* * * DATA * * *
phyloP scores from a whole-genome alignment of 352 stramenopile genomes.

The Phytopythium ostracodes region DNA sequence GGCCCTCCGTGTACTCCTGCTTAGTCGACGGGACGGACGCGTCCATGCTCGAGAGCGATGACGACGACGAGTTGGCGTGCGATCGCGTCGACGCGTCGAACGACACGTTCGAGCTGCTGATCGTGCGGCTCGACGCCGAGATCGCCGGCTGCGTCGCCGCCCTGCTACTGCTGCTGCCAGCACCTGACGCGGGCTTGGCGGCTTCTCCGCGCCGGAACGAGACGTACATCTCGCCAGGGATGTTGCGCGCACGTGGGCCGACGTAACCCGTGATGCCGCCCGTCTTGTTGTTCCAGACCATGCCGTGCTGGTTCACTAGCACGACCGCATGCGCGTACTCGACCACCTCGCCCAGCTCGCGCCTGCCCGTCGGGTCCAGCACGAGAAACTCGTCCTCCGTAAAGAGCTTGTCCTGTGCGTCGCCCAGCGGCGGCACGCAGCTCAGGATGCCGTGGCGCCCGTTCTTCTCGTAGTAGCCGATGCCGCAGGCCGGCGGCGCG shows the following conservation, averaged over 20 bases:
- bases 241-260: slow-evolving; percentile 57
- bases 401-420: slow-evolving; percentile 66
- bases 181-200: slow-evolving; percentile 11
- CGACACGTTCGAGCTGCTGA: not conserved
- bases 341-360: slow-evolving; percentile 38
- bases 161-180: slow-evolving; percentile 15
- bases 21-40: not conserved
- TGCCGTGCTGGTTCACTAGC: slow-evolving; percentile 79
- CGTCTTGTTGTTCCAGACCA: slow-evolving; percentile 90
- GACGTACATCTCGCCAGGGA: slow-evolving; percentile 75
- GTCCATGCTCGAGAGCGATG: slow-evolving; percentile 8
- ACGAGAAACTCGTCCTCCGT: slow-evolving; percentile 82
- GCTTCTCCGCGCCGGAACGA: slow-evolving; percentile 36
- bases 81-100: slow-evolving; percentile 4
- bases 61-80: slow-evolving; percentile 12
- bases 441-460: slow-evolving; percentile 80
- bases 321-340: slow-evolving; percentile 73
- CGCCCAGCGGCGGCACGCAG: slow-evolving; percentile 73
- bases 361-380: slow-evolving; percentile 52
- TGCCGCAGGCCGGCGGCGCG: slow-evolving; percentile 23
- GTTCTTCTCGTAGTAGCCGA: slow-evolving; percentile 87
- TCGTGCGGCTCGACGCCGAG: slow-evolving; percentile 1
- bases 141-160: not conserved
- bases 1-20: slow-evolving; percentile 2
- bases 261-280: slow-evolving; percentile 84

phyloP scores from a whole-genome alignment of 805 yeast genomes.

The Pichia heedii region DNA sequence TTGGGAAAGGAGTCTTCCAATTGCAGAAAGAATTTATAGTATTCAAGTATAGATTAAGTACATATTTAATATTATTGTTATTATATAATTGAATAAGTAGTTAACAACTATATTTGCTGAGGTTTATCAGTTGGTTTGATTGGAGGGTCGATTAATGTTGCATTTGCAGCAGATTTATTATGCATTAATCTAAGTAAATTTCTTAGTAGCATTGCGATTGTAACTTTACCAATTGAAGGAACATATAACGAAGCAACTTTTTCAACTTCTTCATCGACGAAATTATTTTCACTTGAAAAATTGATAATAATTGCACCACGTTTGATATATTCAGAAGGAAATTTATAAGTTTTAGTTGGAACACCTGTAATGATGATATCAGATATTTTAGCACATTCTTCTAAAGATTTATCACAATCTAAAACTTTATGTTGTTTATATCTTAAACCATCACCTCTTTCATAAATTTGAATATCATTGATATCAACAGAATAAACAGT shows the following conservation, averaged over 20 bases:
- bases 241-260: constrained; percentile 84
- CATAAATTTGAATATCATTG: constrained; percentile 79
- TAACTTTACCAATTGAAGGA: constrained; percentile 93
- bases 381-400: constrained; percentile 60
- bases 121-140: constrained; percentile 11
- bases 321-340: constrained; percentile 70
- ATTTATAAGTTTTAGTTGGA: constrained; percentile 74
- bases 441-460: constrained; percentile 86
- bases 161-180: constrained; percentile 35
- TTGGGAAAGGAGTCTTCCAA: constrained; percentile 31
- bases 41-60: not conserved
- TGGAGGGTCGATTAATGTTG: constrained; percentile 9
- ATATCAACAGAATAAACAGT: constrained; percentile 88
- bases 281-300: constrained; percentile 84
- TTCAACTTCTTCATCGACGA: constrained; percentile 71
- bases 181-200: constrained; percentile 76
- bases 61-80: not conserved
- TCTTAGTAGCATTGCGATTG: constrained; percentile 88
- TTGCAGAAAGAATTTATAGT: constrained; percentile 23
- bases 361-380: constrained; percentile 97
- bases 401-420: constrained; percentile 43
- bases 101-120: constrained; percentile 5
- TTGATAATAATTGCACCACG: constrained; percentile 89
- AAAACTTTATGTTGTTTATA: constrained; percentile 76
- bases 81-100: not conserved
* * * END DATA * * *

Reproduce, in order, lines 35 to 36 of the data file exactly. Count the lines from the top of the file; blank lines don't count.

- bases 321-340: constrained; percentile 70
- ATTTATAAGTTTTAGTTGGA: constrained; percentile 74